It’s being called one of the biggest internal heists in the history of the U.S. Postal Service.
Ryan Cortez, a worker at the North Kenner Post Office in Louisiana, is accused of selling about $600,000 worth of stamps online — as well as embezzling from a church — and spending large quantities of cash at a nearby casino, according to a press release from United States Attorney Peter G. Strasser.
Police arrested the 46-year-old man on Wednesday for misappropriation of postal funds or property, the press release says.
Cortez, who was the manager of customer service operations at the post office, increased the supply of stamps there by about $600,000, according to Strasser’s press release, while PayPal and eBay alerted authorities that Cortez was selling large amounts of stamps online.
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Since 2011, Cortez had lost around $667,000 while at the Harrah’s Casino in New Orleans, the press release says, despite the fact that he only makes just more than $70,000 a year. He lost $227,000 in 2017 alone, according to Strasser.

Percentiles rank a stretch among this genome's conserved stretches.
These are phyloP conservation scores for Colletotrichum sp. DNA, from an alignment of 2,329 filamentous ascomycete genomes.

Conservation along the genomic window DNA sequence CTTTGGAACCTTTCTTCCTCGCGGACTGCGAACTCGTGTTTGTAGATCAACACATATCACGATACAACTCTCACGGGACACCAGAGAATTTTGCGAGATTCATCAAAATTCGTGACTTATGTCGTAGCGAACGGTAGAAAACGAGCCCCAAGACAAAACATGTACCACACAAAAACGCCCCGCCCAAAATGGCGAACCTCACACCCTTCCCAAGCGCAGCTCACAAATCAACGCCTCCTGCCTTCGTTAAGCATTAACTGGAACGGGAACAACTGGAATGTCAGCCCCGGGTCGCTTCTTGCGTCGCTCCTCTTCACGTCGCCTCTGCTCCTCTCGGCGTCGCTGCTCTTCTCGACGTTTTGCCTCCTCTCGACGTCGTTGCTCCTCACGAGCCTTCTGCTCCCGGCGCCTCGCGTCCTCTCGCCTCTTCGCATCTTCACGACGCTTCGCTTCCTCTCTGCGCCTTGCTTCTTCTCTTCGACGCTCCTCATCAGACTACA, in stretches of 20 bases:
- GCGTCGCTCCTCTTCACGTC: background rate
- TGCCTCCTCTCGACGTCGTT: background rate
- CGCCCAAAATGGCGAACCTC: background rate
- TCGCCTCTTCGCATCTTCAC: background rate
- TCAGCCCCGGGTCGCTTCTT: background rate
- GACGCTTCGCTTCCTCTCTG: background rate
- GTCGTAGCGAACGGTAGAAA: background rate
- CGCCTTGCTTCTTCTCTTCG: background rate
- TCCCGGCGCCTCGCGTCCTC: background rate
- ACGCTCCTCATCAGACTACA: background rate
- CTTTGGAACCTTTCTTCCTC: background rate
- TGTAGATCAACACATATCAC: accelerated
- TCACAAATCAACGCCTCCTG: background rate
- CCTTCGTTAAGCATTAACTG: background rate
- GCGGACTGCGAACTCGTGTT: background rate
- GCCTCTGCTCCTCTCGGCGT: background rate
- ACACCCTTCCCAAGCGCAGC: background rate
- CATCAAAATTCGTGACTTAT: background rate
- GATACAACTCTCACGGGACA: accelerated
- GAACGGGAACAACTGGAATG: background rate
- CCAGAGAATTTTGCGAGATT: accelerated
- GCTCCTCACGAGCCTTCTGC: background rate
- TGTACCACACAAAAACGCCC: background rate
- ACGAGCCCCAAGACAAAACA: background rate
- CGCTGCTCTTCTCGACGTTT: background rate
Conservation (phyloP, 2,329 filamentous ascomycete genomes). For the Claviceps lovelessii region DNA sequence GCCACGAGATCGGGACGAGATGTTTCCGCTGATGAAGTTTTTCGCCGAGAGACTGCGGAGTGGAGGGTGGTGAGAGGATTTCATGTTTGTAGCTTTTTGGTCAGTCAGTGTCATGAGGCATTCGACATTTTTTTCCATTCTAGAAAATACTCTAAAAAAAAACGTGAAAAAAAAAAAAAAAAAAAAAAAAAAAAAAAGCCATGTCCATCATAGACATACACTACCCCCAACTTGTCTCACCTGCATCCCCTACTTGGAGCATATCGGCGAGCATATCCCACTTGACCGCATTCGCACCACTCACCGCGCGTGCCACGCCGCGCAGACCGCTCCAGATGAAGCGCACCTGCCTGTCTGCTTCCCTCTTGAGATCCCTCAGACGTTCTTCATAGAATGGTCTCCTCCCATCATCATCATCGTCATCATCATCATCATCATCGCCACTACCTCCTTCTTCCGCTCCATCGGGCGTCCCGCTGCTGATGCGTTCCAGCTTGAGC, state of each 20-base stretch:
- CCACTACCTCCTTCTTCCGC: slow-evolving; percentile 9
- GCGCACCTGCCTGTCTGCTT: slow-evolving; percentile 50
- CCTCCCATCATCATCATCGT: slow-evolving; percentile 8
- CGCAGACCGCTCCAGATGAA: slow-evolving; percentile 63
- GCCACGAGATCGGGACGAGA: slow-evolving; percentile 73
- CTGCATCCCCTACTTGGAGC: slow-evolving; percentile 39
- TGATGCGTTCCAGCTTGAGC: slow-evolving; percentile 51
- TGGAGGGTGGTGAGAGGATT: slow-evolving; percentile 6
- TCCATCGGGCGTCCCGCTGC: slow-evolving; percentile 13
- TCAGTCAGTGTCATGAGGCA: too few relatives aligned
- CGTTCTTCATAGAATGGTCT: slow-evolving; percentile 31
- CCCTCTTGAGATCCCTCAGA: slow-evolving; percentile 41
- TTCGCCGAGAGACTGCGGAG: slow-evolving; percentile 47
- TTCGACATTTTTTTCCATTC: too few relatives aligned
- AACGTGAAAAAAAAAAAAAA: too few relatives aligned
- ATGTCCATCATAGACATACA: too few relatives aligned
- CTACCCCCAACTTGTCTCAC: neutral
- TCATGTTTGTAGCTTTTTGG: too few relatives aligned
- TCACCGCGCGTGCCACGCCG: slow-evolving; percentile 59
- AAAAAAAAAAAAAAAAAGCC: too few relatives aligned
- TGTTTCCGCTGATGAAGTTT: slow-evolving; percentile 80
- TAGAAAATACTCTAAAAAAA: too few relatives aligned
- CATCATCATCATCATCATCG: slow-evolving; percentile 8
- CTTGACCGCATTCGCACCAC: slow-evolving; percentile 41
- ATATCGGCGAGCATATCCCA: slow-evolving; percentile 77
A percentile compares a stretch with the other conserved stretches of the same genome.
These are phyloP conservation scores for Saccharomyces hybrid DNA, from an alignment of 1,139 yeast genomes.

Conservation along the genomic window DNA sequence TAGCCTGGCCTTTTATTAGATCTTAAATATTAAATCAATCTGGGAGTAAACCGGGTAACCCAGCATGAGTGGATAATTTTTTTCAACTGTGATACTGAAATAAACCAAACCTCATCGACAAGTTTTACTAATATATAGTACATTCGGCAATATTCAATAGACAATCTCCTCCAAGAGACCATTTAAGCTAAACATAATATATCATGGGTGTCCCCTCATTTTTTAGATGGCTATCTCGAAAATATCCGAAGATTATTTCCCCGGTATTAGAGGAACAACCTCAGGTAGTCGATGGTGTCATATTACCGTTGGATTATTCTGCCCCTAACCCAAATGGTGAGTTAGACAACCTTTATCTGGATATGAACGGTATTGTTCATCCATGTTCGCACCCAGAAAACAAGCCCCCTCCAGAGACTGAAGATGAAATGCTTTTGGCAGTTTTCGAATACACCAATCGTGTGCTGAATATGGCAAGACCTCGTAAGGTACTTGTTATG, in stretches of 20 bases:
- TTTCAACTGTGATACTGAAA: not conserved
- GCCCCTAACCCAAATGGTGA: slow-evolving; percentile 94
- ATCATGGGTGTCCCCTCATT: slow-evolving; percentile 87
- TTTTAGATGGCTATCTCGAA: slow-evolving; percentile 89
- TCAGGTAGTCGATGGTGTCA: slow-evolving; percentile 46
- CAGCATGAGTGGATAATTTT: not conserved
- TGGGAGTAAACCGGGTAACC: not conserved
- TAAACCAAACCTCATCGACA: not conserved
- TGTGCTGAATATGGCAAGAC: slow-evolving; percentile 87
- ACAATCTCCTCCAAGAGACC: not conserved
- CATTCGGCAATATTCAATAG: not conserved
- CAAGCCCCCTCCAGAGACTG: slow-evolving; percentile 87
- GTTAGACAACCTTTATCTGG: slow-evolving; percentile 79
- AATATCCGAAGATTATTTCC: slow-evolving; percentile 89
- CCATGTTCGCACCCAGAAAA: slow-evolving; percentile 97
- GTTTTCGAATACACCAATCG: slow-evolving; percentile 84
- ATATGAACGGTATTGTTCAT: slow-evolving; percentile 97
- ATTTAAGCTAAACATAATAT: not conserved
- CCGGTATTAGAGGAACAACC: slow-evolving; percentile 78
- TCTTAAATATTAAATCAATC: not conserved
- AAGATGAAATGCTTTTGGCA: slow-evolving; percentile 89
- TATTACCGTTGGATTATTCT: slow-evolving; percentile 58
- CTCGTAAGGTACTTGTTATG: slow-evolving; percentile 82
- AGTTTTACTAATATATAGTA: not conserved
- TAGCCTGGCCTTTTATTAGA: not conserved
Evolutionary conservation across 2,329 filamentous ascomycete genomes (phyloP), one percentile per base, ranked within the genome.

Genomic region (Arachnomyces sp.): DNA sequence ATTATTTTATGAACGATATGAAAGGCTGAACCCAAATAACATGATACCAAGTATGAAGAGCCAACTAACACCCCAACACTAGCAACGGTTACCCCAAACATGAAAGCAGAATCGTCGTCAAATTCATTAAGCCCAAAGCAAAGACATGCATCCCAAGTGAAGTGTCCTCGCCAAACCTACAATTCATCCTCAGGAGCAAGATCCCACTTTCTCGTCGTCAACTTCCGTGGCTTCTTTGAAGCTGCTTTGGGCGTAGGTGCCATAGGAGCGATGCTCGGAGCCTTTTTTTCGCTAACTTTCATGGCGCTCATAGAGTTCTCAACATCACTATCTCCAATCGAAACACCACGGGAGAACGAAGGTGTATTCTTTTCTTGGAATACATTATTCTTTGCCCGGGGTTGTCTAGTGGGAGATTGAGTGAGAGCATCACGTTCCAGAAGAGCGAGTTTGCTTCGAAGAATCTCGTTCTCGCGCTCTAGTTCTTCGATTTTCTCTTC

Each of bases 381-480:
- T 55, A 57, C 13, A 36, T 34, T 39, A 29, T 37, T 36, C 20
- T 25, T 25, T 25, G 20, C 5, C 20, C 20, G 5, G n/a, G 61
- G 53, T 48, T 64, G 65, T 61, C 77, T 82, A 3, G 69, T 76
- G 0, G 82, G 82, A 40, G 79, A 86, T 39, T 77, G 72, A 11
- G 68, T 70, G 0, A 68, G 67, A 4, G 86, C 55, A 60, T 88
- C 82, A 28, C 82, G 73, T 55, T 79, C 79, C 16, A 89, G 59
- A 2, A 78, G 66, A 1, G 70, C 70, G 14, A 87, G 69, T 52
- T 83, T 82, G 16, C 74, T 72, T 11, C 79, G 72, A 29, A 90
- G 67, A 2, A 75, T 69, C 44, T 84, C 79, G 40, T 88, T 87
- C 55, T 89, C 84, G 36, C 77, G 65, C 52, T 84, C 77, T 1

Along with stealing and then selling $630,000 of stamps, Cortez is accused of embezzling cash from the Des Allemands Mennonite Church. Cortez was the treasurer at the church, according to The Times-Picayune.
During one month in summer 2018, he deposited more than $58,000 into a bank account, authorities say.
The press release from Strasser said Cortez’s stamp stealing scheme is one of the largest ever seen by the U.S. Postal Service.
“According to Postal authorities, CORTEZ’s illegal activities constitute one of the largest internal Postal theft by a Postal Service employee in the history of the U.S. Postal Service,” the statement reads.
Or, as NBC News put it, “he put his stamp on the U.S. Postal Service.”
In December, a U.S. postal worker was accused of stealing and cashing a check intended for a charity that provides wigs to children with cancer.
Shanae Bingham, a 23-year-old from Akron, Ohio, was charged with felony theft for allegedly taking the check and putting it in her own bank account, according to News5.
Reniece Tatum was waiting for that check, but it never came.
Tatum — who founded Dream a Wig, a nonprofit that aims to help children with cancer get a beautiful wig — told the Akron Beacon Journal the $414 check was supposed to come from Chipotle, where she held a fundraiser for her organization.
“It’s just the weirdest thing,” Tatum told the Beach Journal. “When I found out someone had cashed the check, I couldn’t figure out how they got into my locked mailbox.
“I never suspected it was the mail woman.”